Coltrain, J., Harris, J.M., Cerling, T.E.,  Ehleringer, J.R., Dearing, M., Ward, J. and J. Allen. 2004. Rancho La Brea stable isotope biogeochemistry and its implications for the palaeoecology of late Pleistocene, coastal southern California. Palaeogeography, Palaeoclimatology, Palaeoecology 205(3–4):199-219.
Elias S. 2010. Advances in Quaternary Entomology, Amsterdam: Elsevier, 3017 p.
Friscia A.R., Van Valkenburgh B., Spencer L., Harris J.M. 2008. Chronology and spatial distribution of large mammal bones in Pit 91, Rancho La Brea. Palaios 23:35-42.
Heusser, L.E., Kirby, M.E., Nichols, J.E. 2015. Pollen-based evidence of extreme drought during the last Glacial (32.6–9.0 ka) in coastal southern California. Quaternary Science Reviews 126:242-253.
Heusser, L.E. 1998. Direct correlation of millennial‐scale changes in western North American vegetation and climate with changes in the California Current system over the past∼ 60 kyr. Paleoceanography 13.3: 252-262.
Holden, A. R., and J. R. Southon. 2016. Radiocarbon Dating and Stable Isotopic Analysis of Insect Chitin from the Rancho La Brea Tar Pits, Southern California. Radiocarbon 58(1): 99-113.

 

 

Posted in Uncategorized | 2 Comments

Ramp traps: A simple design

Together with a group of undergraduate students, I am comparing the trapping efficiency of standard pitfall cups and ramp traps. Preliminary results suggest that the ramp traps perform quite well. They catch a similar diversity of insects and don’t trap as many non-target critters like lizards and salamanders. But, we are still sorting and identifying samples from the Hopland Bioblitz, where we ran the traps, so I don’t have the final word yet.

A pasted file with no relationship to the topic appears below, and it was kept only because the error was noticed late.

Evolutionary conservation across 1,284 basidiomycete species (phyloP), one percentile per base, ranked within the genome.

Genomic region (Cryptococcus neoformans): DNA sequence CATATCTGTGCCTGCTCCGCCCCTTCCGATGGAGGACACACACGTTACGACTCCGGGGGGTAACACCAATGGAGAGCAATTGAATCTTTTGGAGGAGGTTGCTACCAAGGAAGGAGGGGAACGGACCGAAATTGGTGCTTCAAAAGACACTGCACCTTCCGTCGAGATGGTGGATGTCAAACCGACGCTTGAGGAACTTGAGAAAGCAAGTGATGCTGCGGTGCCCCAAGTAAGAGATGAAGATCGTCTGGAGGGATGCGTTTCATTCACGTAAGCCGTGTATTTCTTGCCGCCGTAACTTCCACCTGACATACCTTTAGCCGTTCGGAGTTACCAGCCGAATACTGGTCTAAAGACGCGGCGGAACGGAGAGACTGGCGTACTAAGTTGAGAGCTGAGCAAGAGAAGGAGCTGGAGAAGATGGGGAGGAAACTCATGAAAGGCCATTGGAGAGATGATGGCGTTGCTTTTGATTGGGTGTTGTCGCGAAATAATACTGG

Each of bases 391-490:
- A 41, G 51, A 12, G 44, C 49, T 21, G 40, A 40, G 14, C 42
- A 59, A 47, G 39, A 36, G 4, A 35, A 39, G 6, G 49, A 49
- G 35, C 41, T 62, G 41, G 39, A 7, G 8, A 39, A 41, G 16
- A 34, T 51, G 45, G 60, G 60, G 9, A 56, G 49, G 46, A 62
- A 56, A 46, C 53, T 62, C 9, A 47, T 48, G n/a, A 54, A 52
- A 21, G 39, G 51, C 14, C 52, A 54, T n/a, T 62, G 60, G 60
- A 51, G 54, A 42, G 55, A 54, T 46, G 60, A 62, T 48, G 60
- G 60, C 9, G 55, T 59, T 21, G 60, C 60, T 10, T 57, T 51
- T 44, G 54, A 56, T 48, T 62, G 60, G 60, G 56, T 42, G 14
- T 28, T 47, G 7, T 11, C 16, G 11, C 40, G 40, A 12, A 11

DSCN0502

Trap components- Left to right, sheet metal flashing square; a pair of ramps; modified pipette tip box trap

 

The basic trap components are shown in the image above. The ramps are made from 5x7in sheet-metal flashing (on left) that you can buy at a hardware store in packs of 10. It would be cheaper to cut your own, but then you have to cut a lot of sheet metal, which is a hassle. For me, the precut pieces are worth it. Each ramp (in middle) has the sides bent up about 3/8in and a small tab cut and bent (image below) so that it fits and is held in the notch in the box. The box (on right) is a standard, empty pipette tip box with a notch cut out of each side. The lid is a handy, snap-on rain shield.

 

The sheet metal is slippery and so to make it rough and easy for insects to climb up, the inner surface of the ramp is painted with a mixture of metal priming paint and clean playground sand.

Assembled, the trap looks like the images above. When set up the field propylene glycol is put in the box. When you place the trap, be sure to push the ends of the ramps down into the dirt or leaf litter so that insects will walk right up the ramp and not go under it.

Building the traps takes more work than just going to the store and buying cups, but in the field, there is no digging, which means they can be set up quickly and easily. In the paper based on our study, we will explore in detail the pros and cons of each trap style, but it seems clear that ramp traps have a place in our standard insect collecting kit.

Posted in Uncategorized | 1 Comment

Ramp v. Pitfall

Part of the Hopland Bioblitz effort is comparing two styles of traps for ground active arthropods, ramp traps and pitfall traps. There is a lot more sorting and identifying to do, but the tenebrionid catch visually appears to tell us something. Just in terms of absolute numbers of tenebrionid beetles, the ramp (R) traps did about the same as the pitfalls (PF) for habitats 1-4. Habitat 5 looks different.